Lack of competitive fire is slowly killing Nintendo

Nintendo’s Switch presentation on Thursday was truly baffling. The missteps of the event have dominated the conversation that followed, but there was a lot to be excited about if you are interested in the Switch. Nintendo gave a glimpse into its first-party lineup, detailed the interesting features of the console and blew us away with The Legend of Zelda: Breath of the Wild and Super Mario Odyssey. However, despite my status as an enduring Nintendo fan who is sold on the Switch, I was left with an odd feeling in the pit of my stomach.

While a system that receives both console and handheld support from Nintendo’s internal teams is exciting, there are a myriad of decisions that the company made, and continues to make, that will inevitably hold the system back from its potential. As I pondered these moves, like a proprietary app for online features, a paid service that only allows for limited classic game rentals, absurdly expensive accessories and noncommittal third-party support, I realized that what makes Nintendo great is also slowly killing it; their mindset.

Nintendo believes that it operates in its own sphere of the gaming industry.

The company isn’t wrong. Nintendo has a unique take on video games that is unparalleled. The spirit of pure fun and whimsy that is captured in a Nintendo game is what has brought millions of players into the hobby. It has also pioneered more ways to interact with games, and to interact with others through games, than every other game-maker combined. But while their software has remained some of the best in the industry, this mindset has been killing the hardware side of the business on the vine.


Nintendo’s desire to be different has always led its hardware efforts, and led to the creation of the Switch, a truly novel gaming machine. However, Nintendo is delusional if they believe that releasing a console that is different than the PS4 and Xbox One exempts them from competing with these fantastic systems.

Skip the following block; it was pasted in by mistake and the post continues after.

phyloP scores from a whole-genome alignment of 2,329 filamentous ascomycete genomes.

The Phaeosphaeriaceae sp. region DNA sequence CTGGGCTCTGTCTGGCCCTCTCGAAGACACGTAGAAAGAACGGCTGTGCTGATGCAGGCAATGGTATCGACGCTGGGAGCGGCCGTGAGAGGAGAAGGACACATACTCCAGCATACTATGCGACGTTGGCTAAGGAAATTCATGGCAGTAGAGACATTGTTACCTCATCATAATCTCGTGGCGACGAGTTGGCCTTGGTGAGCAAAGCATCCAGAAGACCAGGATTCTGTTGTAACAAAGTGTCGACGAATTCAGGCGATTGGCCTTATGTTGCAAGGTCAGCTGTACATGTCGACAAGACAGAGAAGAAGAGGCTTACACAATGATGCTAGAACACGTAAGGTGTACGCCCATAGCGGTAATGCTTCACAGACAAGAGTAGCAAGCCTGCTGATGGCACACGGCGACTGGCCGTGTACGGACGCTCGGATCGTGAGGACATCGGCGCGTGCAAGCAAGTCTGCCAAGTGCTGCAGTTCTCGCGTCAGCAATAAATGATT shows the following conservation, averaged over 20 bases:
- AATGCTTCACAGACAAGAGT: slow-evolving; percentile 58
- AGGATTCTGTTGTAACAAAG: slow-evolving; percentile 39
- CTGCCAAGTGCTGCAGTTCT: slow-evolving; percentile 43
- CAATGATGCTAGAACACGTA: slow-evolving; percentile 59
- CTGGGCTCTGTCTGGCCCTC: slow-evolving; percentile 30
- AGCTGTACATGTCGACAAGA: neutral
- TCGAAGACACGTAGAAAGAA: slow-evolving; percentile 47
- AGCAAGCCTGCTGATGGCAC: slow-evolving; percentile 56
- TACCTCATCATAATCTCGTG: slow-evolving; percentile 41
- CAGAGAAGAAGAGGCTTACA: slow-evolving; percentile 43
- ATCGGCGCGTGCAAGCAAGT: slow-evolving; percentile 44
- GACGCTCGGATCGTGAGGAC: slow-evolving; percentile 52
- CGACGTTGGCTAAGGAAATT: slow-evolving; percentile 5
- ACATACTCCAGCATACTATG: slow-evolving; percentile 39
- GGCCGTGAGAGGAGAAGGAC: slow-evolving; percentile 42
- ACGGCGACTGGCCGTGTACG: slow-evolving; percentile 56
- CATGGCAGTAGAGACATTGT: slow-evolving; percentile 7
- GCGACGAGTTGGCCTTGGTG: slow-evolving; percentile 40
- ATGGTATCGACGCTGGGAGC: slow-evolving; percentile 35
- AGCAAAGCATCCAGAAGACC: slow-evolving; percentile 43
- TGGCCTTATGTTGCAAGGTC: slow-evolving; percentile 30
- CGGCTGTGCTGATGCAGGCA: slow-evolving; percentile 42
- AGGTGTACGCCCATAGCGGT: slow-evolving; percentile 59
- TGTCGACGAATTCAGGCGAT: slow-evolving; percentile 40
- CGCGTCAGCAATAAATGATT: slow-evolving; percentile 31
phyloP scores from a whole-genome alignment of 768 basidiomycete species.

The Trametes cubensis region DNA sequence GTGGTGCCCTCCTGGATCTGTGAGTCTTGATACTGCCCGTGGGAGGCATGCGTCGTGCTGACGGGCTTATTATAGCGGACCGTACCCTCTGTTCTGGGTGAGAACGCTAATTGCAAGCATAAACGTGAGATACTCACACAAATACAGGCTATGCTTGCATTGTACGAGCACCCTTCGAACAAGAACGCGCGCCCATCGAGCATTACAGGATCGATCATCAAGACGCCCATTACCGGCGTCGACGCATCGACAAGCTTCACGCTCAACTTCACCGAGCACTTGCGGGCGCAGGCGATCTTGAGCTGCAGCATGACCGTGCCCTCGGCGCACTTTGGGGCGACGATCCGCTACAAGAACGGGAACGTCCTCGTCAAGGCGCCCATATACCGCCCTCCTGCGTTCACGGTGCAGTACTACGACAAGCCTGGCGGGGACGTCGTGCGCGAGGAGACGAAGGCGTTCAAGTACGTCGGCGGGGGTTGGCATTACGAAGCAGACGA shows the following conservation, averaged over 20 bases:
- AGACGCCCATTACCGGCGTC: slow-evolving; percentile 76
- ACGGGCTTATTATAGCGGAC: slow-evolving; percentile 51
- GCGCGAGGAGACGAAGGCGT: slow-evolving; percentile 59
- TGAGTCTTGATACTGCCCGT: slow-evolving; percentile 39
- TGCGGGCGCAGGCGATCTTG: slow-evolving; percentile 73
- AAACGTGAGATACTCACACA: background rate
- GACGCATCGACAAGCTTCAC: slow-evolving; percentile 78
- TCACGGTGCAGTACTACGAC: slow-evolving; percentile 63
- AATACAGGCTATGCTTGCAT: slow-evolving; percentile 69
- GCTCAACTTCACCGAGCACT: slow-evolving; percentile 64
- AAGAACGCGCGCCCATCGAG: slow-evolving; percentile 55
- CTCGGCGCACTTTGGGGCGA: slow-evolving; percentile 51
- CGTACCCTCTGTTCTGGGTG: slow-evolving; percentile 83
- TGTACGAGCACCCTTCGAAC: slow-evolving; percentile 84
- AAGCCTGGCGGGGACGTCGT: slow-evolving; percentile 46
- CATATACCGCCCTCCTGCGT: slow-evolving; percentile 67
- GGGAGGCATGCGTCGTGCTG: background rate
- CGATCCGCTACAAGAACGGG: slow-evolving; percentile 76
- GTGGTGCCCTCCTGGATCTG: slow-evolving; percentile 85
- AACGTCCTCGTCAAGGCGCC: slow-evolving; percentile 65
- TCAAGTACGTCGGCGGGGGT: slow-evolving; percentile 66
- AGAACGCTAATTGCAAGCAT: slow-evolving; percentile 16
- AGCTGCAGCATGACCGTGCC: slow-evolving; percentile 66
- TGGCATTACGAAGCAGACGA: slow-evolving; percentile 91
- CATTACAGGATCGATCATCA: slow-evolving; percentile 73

Competition is unarguably good for the market, as it allows consumers to have the power to choose what is best for them, forcing businesses to react and respond. For example, PS3’s monstrous initial price and developmental barriers were found alongside the much cheaper and accessible Xbox 360. We all know how that turned out, but Sony was forced to respond and listen to the consumer, resulting in the fantastic PS4. In Nintendo’s case, the Wii U was an abject failure that was thrown to the wayside by all but the most hardcore almost immediately. But, because of Nintendo’s view that it doesn’t compete with the “big dogs” of the industry, they obviously chalked up this failure to muddy messaging, not to its uncompelling hardware and lack of developer support.

So now we have the Switch, which burst out of the gate with a clearly-messaged video that had gamers salivating for more. But now that we know more, we are coming to the realization that the same Nintendo mistakes have not been remedied. Not only that, but new developments have made the company seem even more out of touch than usual; mistakes that could have been prevented if it had just looked at what its competitors were doing.

Yes, the Wii U failed in part because it was poorly messaged, but that was far from the only factor. A lack of third party support, half-baked online features, strange control schemes forced on players and a confusing assortment of required accessories and hookups were the bane of the system even if its identity was understood. But Nintendo seems fixed on its messaging, with every other problem snowballing because of that one, major flaw. This may have been true at launch, but it was the mass of issues that followed that turned the Wii U into the abomination it is. The Switch isn’t like the Wii U. It is a clearly messaged, simple to understand, well designed and promising piece of tech. But because Nintendo can’t learn from the mistakes both it and its competitors have made, it is in danger of never reaching its great potential.